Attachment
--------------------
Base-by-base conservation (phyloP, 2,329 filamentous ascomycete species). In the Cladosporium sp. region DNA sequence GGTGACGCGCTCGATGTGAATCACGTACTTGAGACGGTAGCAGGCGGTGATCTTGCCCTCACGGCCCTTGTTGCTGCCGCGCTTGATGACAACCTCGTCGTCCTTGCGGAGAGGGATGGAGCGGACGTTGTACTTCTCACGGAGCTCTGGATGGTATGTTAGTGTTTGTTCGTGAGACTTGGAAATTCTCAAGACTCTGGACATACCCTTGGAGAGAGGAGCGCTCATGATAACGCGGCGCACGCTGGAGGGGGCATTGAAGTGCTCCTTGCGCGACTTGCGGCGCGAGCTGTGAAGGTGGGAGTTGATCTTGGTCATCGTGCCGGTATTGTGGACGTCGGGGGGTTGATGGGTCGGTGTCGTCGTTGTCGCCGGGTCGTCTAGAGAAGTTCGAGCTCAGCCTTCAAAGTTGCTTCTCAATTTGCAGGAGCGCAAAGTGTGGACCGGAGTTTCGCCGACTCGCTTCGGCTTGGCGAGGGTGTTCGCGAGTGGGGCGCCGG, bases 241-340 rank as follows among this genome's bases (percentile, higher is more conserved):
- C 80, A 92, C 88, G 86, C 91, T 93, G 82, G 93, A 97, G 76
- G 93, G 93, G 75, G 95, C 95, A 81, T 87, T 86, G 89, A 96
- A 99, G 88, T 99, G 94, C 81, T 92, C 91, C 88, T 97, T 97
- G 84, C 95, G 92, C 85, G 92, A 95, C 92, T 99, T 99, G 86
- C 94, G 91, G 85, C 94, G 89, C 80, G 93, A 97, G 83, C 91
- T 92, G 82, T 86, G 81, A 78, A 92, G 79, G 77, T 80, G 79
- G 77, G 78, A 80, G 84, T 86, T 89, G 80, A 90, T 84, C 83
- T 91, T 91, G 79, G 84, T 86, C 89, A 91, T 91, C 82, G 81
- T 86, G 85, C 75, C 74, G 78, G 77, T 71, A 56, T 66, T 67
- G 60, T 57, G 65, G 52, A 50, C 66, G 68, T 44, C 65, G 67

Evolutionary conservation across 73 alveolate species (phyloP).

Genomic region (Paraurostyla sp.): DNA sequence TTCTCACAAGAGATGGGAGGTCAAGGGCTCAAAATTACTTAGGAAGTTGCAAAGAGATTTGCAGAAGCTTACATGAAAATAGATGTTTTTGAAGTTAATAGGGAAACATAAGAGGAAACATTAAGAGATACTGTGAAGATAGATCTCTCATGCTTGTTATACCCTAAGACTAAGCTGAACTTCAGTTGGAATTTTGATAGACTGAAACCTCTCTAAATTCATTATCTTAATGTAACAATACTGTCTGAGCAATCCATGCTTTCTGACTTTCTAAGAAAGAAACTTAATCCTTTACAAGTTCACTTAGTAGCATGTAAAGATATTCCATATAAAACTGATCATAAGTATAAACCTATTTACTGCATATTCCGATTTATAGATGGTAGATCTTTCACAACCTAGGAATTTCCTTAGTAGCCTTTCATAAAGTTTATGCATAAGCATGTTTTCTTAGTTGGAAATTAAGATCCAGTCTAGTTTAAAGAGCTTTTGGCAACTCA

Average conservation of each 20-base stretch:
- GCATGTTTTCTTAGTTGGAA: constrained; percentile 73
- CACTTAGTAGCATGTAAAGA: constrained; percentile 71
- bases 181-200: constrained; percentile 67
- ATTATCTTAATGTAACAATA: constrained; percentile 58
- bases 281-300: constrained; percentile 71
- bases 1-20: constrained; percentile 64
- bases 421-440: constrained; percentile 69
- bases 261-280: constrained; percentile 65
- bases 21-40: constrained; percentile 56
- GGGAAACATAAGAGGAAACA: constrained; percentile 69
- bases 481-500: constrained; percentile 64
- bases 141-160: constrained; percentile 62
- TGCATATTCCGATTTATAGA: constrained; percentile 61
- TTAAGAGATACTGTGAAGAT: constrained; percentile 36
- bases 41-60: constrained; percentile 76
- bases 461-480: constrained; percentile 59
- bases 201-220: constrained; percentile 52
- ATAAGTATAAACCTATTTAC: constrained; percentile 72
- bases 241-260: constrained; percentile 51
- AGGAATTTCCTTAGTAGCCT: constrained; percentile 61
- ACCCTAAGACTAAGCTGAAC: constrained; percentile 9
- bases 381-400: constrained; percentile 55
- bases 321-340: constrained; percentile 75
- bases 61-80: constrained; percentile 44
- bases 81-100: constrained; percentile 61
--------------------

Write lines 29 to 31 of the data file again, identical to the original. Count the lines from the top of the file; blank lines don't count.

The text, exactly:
- bases 41-60: constrained; percentile 76
- bases 461-480: constrained; percentile 59
- bases 201-220: constrained; percentile 52